Thursday, November 11, 2010

5 Entire Islands with Large Complex Buildings Completely Abandoned

Deserted Floating City of Oily Rocks

One of the strangest cities in the world sits just off the coast of Azerbaijan, abandoned and dilapidated. ‘Oily Rocks’ began with a single path out over the water and grew into a system of paths and platforms built on the back of ships sunken to serve as the city’s foundation. It was all created to serve the oil industry, and before long, it contained housing, schools, libraries and shops for the workers and their families. Now, only part of it remains as many of the paths have disappeared into the surf.

Abandoned Launch Platform for some of America’s first spy satellites

There are numerous isolated military bases around the world, but few as remote as Johnston Atoll. Located in the central Pacific and comprising little more than a vast runway, it’s not hard to imagine what sort of “under the radar” pursuits went on here over the years.

Origionally a natural island atop a coral reef about 750 nautical miles west of Hawaii, Johnston Island has been enlarged tremendously over the years by coral dredging. The result: a semi man-made island providing space for a expansive military base with accomodation for more than 1,000 people at its zenith.

Between 1958 and 1975, Johnston Atoll was used as a nuclear test site for underground and above-ground nuclear weapons. Several nuclear test missiles were launched from the atoll during “Operation Dominic” in 1962
Johnston Atoll also served as a launch platform for some of America’s first spy satellites and other scientific rockets. But by 1993, its military mission had been scaled down to handle the storage and destruction of chemical weapons.

The Fort in the middle of nowhere

A military fort, out in the ocean, with a moat! Fort Jefferson is a part of Dry Tortugas National Park in the waters off of Key West, Florida. Construction on the “fort in the middle of nowhere” was started in 1846. It was originally meant for the defense of the US, but during the 30 years of construction, some design features became obsolete for that purpose. During and after the Civil War the fort began to be used as a prison for deserters and other criminals. In 1874 the army completely abandoned the fort after several hurricanes and a yellow fever epidemic, and it wasn’t until 1898 that the military returned in the form of the navy, which used the facilities during the Spanish-American War. The fort was also used from 1888 through 1900 as a quarantine station, and was garrisoned again briefly during World War I.

Ghost Island – The highest population density ever recorded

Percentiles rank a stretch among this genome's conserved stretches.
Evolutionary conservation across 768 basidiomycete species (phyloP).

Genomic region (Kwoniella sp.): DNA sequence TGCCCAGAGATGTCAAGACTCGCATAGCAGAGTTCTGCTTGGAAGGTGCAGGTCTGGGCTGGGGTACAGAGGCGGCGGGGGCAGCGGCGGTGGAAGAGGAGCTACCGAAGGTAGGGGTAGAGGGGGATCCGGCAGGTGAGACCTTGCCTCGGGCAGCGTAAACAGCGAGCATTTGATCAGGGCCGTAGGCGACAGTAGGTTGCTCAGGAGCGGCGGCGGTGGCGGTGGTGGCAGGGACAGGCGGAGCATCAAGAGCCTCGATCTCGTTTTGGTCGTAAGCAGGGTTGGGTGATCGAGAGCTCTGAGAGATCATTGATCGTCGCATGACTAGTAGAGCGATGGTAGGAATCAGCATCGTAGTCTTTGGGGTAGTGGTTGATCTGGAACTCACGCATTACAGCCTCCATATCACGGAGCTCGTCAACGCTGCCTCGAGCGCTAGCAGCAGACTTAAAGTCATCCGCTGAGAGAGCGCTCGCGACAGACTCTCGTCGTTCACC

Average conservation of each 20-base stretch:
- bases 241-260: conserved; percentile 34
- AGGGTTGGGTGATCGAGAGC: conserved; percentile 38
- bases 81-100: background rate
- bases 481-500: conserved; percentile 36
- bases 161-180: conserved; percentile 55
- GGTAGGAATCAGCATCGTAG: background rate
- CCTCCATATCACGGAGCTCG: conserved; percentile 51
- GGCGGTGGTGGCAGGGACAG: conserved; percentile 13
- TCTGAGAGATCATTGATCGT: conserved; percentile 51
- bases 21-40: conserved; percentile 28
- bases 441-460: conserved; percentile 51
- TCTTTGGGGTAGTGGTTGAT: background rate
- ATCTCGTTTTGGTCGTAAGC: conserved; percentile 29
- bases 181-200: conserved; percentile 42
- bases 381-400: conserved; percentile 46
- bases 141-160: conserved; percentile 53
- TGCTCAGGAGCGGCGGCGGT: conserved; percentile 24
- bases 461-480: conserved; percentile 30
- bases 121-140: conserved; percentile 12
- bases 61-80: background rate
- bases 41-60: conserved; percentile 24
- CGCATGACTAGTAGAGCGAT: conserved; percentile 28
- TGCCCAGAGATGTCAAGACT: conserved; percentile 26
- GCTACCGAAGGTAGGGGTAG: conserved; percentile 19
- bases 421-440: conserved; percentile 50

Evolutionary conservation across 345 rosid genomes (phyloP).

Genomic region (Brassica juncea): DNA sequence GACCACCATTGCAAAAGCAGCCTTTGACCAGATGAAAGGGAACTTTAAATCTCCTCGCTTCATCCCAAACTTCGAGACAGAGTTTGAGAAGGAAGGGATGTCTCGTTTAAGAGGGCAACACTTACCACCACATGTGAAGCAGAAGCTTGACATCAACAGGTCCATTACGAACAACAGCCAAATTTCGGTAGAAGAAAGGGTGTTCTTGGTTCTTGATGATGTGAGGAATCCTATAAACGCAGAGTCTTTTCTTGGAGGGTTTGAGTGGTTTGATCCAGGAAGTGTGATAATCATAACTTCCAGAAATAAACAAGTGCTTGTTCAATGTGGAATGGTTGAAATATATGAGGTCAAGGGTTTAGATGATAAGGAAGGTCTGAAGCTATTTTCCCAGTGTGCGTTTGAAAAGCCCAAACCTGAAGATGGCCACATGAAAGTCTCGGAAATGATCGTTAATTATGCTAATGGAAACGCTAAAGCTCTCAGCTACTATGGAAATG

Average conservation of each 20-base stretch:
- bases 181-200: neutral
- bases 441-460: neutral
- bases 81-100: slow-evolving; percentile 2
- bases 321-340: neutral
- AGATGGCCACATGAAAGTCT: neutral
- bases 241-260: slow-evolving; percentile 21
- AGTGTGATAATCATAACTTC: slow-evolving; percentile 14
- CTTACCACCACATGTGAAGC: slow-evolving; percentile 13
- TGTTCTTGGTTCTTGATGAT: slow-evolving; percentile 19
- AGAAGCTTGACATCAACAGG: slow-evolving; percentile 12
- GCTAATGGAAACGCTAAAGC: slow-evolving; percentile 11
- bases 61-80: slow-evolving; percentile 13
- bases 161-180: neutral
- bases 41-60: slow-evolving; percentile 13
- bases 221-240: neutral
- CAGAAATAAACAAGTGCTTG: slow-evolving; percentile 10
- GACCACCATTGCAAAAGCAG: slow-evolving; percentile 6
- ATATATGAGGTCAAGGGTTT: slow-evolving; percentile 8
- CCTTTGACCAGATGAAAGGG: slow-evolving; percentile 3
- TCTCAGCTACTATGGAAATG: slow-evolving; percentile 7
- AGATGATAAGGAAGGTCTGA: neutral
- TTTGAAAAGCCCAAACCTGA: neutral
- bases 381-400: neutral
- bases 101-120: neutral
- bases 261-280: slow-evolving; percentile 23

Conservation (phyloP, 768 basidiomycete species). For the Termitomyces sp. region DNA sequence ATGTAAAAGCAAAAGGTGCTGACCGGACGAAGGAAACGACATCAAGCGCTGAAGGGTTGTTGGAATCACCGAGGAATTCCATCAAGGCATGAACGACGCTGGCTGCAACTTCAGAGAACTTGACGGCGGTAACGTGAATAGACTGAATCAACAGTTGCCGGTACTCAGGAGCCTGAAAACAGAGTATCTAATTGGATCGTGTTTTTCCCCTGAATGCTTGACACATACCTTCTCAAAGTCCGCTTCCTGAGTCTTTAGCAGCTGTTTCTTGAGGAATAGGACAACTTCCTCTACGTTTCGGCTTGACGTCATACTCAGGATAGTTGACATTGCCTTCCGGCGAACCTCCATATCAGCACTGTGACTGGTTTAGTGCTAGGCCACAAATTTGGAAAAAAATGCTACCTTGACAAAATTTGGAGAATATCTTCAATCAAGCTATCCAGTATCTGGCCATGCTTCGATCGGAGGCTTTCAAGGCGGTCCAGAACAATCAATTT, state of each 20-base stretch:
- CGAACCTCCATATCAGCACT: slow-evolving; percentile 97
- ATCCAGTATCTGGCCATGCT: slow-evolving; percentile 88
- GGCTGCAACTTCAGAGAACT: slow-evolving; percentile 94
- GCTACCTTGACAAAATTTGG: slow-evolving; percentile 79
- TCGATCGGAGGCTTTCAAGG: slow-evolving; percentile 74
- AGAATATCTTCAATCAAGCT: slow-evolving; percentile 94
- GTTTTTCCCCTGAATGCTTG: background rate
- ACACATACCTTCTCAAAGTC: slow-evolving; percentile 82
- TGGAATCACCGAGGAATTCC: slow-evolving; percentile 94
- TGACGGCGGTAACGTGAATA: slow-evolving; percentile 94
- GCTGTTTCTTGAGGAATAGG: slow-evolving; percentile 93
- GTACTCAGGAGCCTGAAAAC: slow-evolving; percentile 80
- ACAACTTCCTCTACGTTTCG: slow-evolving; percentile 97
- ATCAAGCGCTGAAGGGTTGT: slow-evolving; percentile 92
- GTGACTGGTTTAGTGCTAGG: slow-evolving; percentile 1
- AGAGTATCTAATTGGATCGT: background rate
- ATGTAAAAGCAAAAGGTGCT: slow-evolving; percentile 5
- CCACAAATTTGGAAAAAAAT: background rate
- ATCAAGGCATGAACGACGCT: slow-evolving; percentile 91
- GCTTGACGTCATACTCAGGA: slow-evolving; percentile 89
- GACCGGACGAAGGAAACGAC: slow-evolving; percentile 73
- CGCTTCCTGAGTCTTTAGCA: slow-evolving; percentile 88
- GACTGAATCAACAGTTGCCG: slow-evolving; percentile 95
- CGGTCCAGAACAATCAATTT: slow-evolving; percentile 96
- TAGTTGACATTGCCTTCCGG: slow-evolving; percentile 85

Hashima Island (meaning “Border Island”), commonly called Gunkanjima (meaning “Battleship Island”) is one among 505 uninhabited islands in the Nagasaki Prefecture about 15 kilometers from Nagasaki itself. The island was populated from 1887 to 1974 as a coal mining facility.

Amenities like a movie theater, doctor’s office, arcades, restaurants and bars were added later, and the city became a thriving, microcosmic community. The entire complex was linked via underground tunnels. At its peak in 1959, Hashima Island was the most densely populated city on Earth, with 5,259 inhabitants on the small, rocky outcropping, the highest population density ever recorded worldwide. That’s 835 people for every 2.5 acres.

As petroleum replaced coal in Japan in the 1960s, coal mines began shutting down all over the country, and Hashima’s mines were no exception. Mitsubishi officially announced the closing of the mine in 1974, and today it is empty and bare, which is why it’s called the Ghost Island. Travel to Hashima is currently prohibited.

Abandoned Man-Made Military Island

Fort Carroll is a 3.4 acre (14,000 m²) artificial island and abandoned fort in the middle of the Patapsco River, just south of Baltimore, Maryland. The fort was used in the 1800s. In WWII it was briefly used as a firing range for the Army and a checkpoint for ships The government abandoned the fort as a military post in 1920, and the island was declared excess property in 1923. However, the War Department took no immediate steps to sell the land. In May 1958, a Baltimore attorney purchased the island for $10,000, but development plans never materialized. The fort now is deserted.

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